The Recumbent Lean Steer Handcycle can have any variety of gears up to 27 and is also used for recreational, touring or racing applications. This style has been around for a long time and is a favorite for many top athletes. Athletes with a lower level of injury have better use of this than those with an injury at a higher level. The learning curve is longer and this bike is less stable at high speeds. You need to use your whole body to steer the handcycle and feels similar to monoskiing.
The “Trunk Power” Handcycles are on the cutting edge of development in handcycling. They are best suited for athletes who have most or all of their abdominal muscles and are used for racing. Trunk power uses the weight of the upper body like a pendulum to push power through the arm stroke.
Off Road 4X4 Handcycles are gaining in popularity among the adventurous wheelchair users. They are distinguished by four wheels instead of three. Mountain climbing wheelchairs have two wheels in front and one in back. Their higher gear ratio range makes it easier to climb slopes. The wider tires also making moving over grass, sand, snow, mud and gravel easier.
Types Of Races
There are three main types of races: road races, time trials and criteriums.
Road races are events with mass starts that involve tactical skills, the ability to draft and have potential team dynamics. This type of race generally takes place on a closed course with a predetermined distance between 15 and 50 miles.
Time trials are individual races against the clock, drafting is not allowed and riders depart one at a time at fixed intervals; usually 1-2 minutes. The objective is to cover a given distance – usually 5-15 miles in the shortest amount of time.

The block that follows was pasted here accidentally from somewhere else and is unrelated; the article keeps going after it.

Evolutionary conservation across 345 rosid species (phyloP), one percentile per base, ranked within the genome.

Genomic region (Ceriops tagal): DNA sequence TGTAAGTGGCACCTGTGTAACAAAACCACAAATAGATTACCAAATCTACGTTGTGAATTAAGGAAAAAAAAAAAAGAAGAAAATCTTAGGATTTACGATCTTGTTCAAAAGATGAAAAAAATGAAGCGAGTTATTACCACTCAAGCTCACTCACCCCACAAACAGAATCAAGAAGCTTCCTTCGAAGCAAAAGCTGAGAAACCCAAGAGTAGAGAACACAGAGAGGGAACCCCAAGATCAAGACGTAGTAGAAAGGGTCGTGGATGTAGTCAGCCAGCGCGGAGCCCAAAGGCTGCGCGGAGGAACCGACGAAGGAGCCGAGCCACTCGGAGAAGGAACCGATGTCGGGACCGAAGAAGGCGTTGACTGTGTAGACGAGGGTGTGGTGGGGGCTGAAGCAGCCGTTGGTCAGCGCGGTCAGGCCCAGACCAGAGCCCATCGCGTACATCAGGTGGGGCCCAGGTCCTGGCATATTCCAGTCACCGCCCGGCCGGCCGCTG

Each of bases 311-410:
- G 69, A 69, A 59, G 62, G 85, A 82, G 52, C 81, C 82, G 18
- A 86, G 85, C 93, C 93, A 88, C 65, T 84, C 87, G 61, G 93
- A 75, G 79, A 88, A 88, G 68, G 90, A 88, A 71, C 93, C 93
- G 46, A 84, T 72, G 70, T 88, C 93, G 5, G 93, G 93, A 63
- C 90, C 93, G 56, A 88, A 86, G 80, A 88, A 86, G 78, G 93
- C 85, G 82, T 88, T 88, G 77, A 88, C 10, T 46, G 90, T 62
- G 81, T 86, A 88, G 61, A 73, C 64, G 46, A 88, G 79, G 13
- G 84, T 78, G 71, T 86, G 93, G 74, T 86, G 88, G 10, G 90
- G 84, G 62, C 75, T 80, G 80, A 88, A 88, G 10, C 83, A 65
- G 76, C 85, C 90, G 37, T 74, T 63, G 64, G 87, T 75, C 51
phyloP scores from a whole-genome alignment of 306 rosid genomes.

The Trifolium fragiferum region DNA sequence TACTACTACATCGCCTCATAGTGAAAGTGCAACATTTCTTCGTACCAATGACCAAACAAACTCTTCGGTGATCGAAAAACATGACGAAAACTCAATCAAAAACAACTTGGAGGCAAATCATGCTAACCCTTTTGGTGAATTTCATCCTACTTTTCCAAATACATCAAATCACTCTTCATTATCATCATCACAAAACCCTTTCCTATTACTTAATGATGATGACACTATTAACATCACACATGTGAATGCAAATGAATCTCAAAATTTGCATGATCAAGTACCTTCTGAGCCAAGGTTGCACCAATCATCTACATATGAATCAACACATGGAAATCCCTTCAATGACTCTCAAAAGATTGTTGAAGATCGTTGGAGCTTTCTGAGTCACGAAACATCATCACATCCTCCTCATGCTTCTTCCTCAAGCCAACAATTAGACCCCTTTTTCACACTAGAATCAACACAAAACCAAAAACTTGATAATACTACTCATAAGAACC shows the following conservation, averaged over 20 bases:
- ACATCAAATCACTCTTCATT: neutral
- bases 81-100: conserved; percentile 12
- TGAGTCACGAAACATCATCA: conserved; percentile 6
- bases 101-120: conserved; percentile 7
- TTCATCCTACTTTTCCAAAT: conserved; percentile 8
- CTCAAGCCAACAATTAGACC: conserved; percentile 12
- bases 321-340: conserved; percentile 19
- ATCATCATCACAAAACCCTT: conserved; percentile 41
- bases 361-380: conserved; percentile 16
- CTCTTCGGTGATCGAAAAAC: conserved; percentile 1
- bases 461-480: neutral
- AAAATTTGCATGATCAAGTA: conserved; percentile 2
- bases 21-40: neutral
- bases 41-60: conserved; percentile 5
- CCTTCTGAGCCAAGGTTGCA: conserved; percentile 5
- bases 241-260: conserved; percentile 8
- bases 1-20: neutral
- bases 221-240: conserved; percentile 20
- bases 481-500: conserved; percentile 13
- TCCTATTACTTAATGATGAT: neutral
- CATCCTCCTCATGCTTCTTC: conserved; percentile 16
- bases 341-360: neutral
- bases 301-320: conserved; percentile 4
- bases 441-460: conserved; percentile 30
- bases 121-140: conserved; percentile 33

A Criterium is a mass start event often held in downtown areas on a circuit less than two miles. Criteriums usually have predetermined numbers of laps or a time limit. The time limit is preferred for handcycle racing. These are the most spectator friendly races as the “pack” goes by often and there are frequent lead changes making it exciting for participants and spectators.
While there are several choices in types of handcycles to choose from first explore what it is you want to be able to do with your handcycle. Is it primarily for recreation, touring, racing or off-road? Once you determine that you can then proceed to look at the various setups that will best suit you. The fork steer represent the majority of handcycles being used today, but this doesn’t mean you must have one. The handcycle provides a great upper body workout and provides a sense of freedom for persons with disabilities. The high cost prevents many from enjoying hand cycling; however, they are steadily growing in popularity.
If you are considering handcycling please keep in mind you must include proper nutrition and hydration. Many wheelchair athletes have special dietary and temperature regulating considerations that are vital to their success. Consult with an experienced trainer to ensure your best route to success.